When I was in elementary school in the 1960s, my family’s set of encyclopedias claimed that I could expect to live to the ripe old age of 70. That seemed incredibly old to me. Fast-forward to 2020, and the current consensus is that I will live into my 80s, barring a catastrophic illness or an accident. Advances in medical science are probably the primary reason for this difference, but now, when 80 seems pretty young to me, I have to ask, is a longer life necessarily a good thing? It is not that difficult to think of compelling reasons in order to answer that question in the negative.
Although science has stretched our lifespans, it has not yet perfected a way to keep us mentally and physically competent until the ends of our lives. The net result is that we live longer, but our quality of life in the extra years that science has granted us may not be what we would desire. In our grandparents’ day, senility was not unknown, but back then, most people died before they had a chance to plumb the depths of Alzheimer’s. Each person reading these words must recognize that he or she has about a 70 percent chance of being incapacitated to the point of needing long-term care for some period of time before the final bell.
Planning for the likelihood of eventual incapacity can make our final years much more bearable for ourselves and our loved ones than will otherwise be the case. So each of us needs to include in our estate planning arsenals against the inevitable — not only clear instructions about passing on our things, but also clear chains of authority and clear instructions about how decisions will be made on our behalf if we lose the ability to make those decisions.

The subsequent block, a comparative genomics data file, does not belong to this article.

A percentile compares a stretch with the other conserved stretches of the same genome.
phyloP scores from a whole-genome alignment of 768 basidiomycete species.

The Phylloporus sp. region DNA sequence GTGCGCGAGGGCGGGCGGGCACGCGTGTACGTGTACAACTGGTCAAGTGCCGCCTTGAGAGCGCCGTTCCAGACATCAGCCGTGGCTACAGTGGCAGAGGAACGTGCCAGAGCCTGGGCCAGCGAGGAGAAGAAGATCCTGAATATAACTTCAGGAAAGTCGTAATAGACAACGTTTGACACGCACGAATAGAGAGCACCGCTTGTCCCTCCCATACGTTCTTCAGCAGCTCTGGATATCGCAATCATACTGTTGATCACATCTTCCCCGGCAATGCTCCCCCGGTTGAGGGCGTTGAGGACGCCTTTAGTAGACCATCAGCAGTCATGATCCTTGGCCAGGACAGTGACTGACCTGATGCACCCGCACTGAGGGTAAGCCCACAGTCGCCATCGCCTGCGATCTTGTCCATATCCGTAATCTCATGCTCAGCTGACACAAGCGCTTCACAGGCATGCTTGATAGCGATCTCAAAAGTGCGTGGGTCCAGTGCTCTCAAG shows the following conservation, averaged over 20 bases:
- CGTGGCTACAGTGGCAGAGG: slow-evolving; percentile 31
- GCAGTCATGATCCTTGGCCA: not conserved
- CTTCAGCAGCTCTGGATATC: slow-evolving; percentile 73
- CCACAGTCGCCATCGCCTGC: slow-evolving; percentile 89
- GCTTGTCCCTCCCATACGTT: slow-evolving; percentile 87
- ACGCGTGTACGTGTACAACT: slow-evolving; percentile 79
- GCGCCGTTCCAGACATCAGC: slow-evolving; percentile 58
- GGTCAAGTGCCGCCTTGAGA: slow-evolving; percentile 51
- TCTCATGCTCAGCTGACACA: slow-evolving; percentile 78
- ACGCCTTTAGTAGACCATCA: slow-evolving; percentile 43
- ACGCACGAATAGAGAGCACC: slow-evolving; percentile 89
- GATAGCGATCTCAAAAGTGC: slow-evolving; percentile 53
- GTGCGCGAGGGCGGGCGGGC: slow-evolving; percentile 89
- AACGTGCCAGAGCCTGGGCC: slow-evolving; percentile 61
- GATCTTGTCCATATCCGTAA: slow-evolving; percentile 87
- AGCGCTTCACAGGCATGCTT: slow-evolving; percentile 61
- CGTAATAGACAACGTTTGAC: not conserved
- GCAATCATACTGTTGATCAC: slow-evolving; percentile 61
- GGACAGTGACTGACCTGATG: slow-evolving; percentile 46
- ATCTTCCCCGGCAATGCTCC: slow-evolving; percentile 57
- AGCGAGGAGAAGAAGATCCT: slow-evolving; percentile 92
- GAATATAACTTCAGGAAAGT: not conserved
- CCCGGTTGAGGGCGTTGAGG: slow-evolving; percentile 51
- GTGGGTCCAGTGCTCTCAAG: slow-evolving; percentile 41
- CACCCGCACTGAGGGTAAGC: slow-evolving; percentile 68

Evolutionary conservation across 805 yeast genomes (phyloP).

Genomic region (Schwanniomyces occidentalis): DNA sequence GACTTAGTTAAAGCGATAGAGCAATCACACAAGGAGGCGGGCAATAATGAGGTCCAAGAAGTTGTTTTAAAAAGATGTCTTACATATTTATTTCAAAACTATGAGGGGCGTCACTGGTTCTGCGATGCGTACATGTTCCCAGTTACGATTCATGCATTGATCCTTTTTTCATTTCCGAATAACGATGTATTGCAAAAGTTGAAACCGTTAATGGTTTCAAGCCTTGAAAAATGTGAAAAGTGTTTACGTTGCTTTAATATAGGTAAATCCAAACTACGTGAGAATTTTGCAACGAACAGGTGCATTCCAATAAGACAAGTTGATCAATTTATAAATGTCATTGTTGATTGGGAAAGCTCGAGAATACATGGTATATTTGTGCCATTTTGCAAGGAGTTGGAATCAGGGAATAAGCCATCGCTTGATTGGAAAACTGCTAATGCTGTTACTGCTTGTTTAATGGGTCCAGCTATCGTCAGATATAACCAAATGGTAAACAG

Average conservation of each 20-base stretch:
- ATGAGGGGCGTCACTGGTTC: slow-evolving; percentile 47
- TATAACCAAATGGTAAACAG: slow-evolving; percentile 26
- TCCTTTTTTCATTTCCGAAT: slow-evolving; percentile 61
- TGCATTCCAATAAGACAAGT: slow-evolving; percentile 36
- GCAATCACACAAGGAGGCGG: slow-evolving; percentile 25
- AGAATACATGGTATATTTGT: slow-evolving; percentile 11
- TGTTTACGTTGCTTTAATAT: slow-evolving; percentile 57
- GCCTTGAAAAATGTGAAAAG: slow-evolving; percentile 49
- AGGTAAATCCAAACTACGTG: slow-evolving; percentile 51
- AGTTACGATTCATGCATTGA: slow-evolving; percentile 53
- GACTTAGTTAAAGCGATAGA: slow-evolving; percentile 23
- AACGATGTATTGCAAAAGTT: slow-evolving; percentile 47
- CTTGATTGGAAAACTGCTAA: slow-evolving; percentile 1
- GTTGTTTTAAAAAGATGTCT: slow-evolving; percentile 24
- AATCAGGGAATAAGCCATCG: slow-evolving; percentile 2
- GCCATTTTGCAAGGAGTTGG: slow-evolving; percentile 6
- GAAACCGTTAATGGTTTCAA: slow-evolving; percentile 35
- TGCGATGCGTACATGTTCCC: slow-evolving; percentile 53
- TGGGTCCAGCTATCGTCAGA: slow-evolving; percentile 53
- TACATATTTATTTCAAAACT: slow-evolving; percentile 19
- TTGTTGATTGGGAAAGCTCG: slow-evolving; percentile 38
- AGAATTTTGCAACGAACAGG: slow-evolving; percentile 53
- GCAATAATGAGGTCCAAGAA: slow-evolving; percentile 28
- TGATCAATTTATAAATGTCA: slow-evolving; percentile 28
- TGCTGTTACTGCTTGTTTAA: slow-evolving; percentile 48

Most of us would prefer not to think about these things and most of our children (the good ones, anyway) want to think about them even less. But that is a poor excuse for leaving our loved ones in a haze of difficult decisions that could have been considered, analyzed and planned for in advance. Seeing how our minds and bodies are unlikely to improve over time, a plan delayed may very well end up being a wishful thought and the source of deep regret.
Gather your loved ones and your trusted advisors and document the path that you will follow if time and health take you where you do not want to go. This process requires honesty, courage and wise counsel. Ultimately, it will be a source of tremendous peace.
SCOTT MAKUAKANE, Counselor at Law
Focusing exclusively on estate planning and trust law.
808-587-8227 | firstname.lastname@example.org